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Training on the Regional Brain Injury Rehabilitation Unit: six months registrar experience

  • J. Lewin (a1)
Extract

There is an increasingly large population of those who are chronically disabled as the result of brain injury (Jennett & Macmillan, 1981). These injuries can be the result of trauma, infections, tumours, hypoglycemia, anoxia or other damaging conditions. The large majority of rehabilitation units cater for physical problems only. However, it has been recognised that patients with brain injury often develop behavioural disorders during the early recovery phase and in a few cases these persist (Eames & Wood, 1989).

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Copyright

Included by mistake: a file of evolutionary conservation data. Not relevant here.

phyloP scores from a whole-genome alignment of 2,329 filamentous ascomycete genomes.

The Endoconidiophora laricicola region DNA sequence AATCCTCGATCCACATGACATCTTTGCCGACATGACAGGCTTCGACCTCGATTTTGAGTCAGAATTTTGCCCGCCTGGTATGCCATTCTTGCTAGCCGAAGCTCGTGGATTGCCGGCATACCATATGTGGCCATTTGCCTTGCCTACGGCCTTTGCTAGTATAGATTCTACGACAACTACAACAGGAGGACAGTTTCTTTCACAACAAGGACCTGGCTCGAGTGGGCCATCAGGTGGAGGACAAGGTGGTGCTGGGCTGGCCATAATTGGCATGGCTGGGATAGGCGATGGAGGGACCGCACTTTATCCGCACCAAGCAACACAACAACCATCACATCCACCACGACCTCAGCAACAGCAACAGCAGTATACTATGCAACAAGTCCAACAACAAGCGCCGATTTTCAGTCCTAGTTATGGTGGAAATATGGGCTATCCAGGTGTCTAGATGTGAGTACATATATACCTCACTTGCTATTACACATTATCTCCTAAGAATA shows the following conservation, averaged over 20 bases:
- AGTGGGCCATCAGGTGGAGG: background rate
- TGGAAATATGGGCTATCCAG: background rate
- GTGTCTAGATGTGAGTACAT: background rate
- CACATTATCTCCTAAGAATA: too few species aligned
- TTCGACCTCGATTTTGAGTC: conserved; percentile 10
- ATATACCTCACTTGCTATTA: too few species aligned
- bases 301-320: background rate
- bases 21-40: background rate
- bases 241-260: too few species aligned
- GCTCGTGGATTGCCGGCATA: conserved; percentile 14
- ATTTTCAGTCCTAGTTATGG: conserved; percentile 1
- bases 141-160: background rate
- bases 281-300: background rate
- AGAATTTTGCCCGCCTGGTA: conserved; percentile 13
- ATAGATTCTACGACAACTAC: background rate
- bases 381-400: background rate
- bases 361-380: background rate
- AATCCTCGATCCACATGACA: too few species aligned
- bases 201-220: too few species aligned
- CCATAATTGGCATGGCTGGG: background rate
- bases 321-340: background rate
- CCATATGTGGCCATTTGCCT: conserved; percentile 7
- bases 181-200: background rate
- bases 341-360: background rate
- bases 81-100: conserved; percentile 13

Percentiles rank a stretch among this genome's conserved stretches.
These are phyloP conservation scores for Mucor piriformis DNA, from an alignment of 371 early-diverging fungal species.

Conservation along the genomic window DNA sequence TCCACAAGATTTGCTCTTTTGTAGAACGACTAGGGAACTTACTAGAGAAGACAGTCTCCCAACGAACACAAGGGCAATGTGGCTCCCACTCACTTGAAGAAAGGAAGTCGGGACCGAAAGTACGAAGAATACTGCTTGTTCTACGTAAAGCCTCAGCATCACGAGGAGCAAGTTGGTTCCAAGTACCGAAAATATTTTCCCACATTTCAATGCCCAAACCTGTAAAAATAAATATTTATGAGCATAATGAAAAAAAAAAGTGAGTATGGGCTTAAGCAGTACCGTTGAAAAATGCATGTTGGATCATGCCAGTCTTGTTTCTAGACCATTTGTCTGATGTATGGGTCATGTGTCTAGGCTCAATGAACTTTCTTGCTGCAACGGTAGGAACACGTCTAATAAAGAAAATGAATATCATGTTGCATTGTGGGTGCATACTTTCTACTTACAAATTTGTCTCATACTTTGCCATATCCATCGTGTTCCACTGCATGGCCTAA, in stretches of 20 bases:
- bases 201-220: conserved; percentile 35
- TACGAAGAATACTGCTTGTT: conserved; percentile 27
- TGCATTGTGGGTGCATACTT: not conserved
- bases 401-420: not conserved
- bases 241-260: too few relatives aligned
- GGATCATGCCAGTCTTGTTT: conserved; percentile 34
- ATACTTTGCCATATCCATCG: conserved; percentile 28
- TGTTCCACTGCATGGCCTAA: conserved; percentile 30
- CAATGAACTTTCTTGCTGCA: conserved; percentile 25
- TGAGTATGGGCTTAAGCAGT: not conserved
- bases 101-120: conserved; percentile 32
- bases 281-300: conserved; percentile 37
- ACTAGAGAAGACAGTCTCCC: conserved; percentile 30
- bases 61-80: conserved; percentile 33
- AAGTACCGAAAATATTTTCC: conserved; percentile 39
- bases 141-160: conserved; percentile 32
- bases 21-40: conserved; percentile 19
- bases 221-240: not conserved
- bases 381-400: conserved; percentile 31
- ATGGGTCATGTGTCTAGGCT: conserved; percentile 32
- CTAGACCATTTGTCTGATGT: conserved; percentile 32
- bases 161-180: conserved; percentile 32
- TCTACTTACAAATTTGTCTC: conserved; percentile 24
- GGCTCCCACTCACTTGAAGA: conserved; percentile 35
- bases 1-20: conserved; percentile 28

This is an Open Access article, distributed under the terms of the Creative Commons Attribution (CC-BY) license (http://creativecommons.org/licenses/by/4.0/), which permits unrestricted re-use, distribution, and reproduction in any medium, provided the original work is properly cited.
References
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Eames, P. & Wood, R. Ll. (1989) The structure and content of a head injury rehabilitation service. In Models of Brain Injury Rehabilitation (eds Wood, R. Ll. and Eames, P.), pp. 3147. London: Chapman & Hall.
Jennett, B. & Macmillan, R. (1981) Epidemiology of head injury. British Medical Journal, 282, 101104.
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BJPsych Bulletin
  • ISSN: 0955-6036
  • EISSN: 1472-1473
  • URL: /core/journals/bjpsych-bulletin
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Training on the Regional Brain Injury Rehabilitation Unit: six months registrar experience

  • J. Lewin (a1)
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